Sean Wilentz is a prominent Princeton University history professor, known for his recent weighty tome on the Reagan era and his essays in the New York Review of Books. Wilentz has now focused his incisive historian’s eye on the career of the nation’s most famous troubadour in “Bob Dylan in America” (Doubleday, 400 pp., $28.95).
Robert Zimmerman left his native Minnesota for New York in January 1961 and soon changed his name to Bob Dylan for the sound. In a thrilling book that is part biography and part social history with a deep musical analysis, Wilentz explores the influences of Woody Guthrie, Blind Willie McTell and Pete Seeger on Dylan’s music and his spiritual bond with the Beat Generation. For Wilentz, it is also personal; his father ran an influential bookshop in Greenwich Village when Bob Dylan was a rising folk singer nearby. Wilentz pieces together the classic recording sessions of “Blonde on Blonde” in 1965-66, Dylan’s decline in the 1980s and his repeated comebacks. Wilentz lays out nuanced arguments on the profound effect Dylan has had on expanding the American consciousness in his five-decade career as a singer and songwriter.
Wilentz, 59, spoke with freelance writer Dylan Foley by telephone from his home in Princeton.
Q. What made you want to write a book on Bob Dylan?
A. The book goes back to the late 1990s. I had written an essay on Dylan’s “Time Out of Mind” and started writing for his official website, taking the facetious title “historian in residence.” One writes books because you want to find things out. When I finished my book on the Reagan era, I figured that it was now or never to write something coherent about Bob Dylan. The book is not a conventional biography, but I realized that my essays would give me a way to both address his work and its context. There was an autobiographical element, but I didn’t want it to become a major theme in the book.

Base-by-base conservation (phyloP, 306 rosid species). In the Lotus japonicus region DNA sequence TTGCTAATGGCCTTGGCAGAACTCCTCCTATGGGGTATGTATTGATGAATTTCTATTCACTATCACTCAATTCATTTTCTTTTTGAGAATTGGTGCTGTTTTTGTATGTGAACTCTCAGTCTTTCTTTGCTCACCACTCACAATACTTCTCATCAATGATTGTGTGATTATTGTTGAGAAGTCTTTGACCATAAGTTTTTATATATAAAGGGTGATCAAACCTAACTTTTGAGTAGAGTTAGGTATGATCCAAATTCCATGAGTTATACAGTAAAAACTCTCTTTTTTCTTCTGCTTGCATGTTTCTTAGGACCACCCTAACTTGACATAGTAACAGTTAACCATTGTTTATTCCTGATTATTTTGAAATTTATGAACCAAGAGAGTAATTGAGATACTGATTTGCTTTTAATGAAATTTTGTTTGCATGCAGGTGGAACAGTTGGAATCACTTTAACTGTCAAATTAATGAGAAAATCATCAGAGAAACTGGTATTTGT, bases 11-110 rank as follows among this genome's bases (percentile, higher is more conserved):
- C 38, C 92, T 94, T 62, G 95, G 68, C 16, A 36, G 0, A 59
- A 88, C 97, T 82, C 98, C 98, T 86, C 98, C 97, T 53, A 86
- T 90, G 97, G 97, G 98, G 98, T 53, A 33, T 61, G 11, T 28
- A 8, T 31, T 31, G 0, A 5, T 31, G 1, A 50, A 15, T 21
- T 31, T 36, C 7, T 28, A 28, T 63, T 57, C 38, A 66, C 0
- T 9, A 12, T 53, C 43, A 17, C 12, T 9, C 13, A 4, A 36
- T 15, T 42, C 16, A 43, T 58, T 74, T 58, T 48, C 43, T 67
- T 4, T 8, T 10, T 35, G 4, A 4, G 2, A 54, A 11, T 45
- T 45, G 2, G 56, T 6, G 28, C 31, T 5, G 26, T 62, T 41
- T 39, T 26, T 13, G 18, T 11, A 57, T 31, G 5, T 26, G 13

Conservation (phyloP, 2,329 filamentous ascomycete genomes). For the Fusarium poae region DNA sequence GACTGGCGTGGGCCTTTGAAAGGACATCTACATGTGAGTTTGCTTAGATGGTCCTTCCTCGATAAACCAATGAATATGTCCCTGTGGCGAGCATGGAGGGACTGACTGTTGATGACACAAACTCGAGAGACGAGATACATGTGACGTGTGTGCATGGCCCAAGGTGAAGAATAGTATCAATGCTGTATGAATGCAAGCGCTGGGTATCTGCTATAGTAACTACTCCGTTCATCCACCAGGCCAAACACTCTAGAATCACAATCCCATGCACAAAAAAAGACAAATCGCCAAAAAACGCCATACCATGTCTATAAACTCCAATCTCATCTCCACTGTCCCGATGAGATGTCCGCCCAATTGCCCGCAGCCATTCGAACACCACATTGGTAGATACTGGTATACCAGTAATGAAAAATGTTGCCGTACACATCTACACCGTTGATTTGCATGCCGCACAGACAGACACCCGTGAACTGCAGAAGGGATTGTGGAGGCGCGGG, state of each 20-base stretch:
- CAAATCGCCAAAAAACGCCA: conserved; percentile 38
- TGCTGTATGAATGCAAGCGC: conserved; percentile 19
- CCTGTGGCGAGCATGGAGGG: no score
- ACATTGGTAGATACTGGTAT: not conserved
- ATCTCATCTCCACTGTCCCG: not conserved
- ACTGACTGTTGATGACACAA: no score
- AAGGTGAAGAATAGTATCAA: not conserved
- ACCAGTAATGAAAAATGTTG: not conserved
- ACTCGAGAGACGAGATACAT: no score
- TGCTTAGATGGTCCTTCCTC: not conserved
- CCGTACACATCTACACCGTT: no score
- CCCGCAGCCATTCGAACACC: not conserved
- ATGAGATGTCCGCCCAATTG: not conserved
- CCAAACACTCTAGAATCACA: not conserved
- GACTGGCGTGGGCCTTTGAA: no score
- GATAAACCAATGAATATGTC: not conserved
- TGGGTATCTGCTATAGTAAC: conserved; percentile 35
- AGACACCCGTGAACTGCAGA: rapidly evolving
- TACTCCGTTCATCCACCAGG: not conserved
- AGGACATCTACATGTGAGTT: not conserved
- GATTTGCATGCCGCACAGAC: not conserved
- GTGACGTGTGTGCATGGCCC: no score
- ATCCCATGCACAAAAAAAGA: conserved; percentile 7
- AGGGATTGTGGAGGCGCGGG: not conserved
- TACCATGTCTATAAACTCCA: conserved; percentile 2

Q. Why do you think Dylan has always had a rocky relationship with the press?
A. I think he felt very badly burned by his early interviews. He saw how the media chewed up whatever was creative, new and interesting, and spit it out again, and he saw them trying to do it to him. Early on, there was the piece where some girl in New Jersey claimed she had written “Blowin’ in the Wind,” and then there was the article that exposed his real name and the myth that he created about himself. He was angry that people were snooping on him. I don’t think Bob Dylan likes people defining him. I think he likes defining himself with his art.
Q. In your exquisite essay on the making of “Blonde on Blonde,” the reader almost feels as if he is in the studios in Nashville and New York. What kind of access did you get?
A. I was very fortunate to listen to tapes of the studio recordings of “Blonde on Blonde.” Along with other sources, I was able to piece together how the songs evolved. My proudest discovery was that Rick Danko played during the New York sessions. Only the Nashville musicians were listed on the album. I broke my own rules and did some interviewing for this essay. I am not a journalist and find interviewing too subjective. I’m a historian. I am much better at reading dead people’s letters.
Q. What effect has Bob Dylan’s 50-year career had on the American cultural scene?
A. I think he’s the greatest American songwriter of the last half of the 20th century and the early 21st century. That’s the most important thing. He brought together so many strains of American life and culture that was ahead of the rest of the country. Dylan was able to entertain and arouse people’s intelligence, as well as their understanding of music and culture.
(Originally published in the Newark Star-Ledger on September 19, 2010)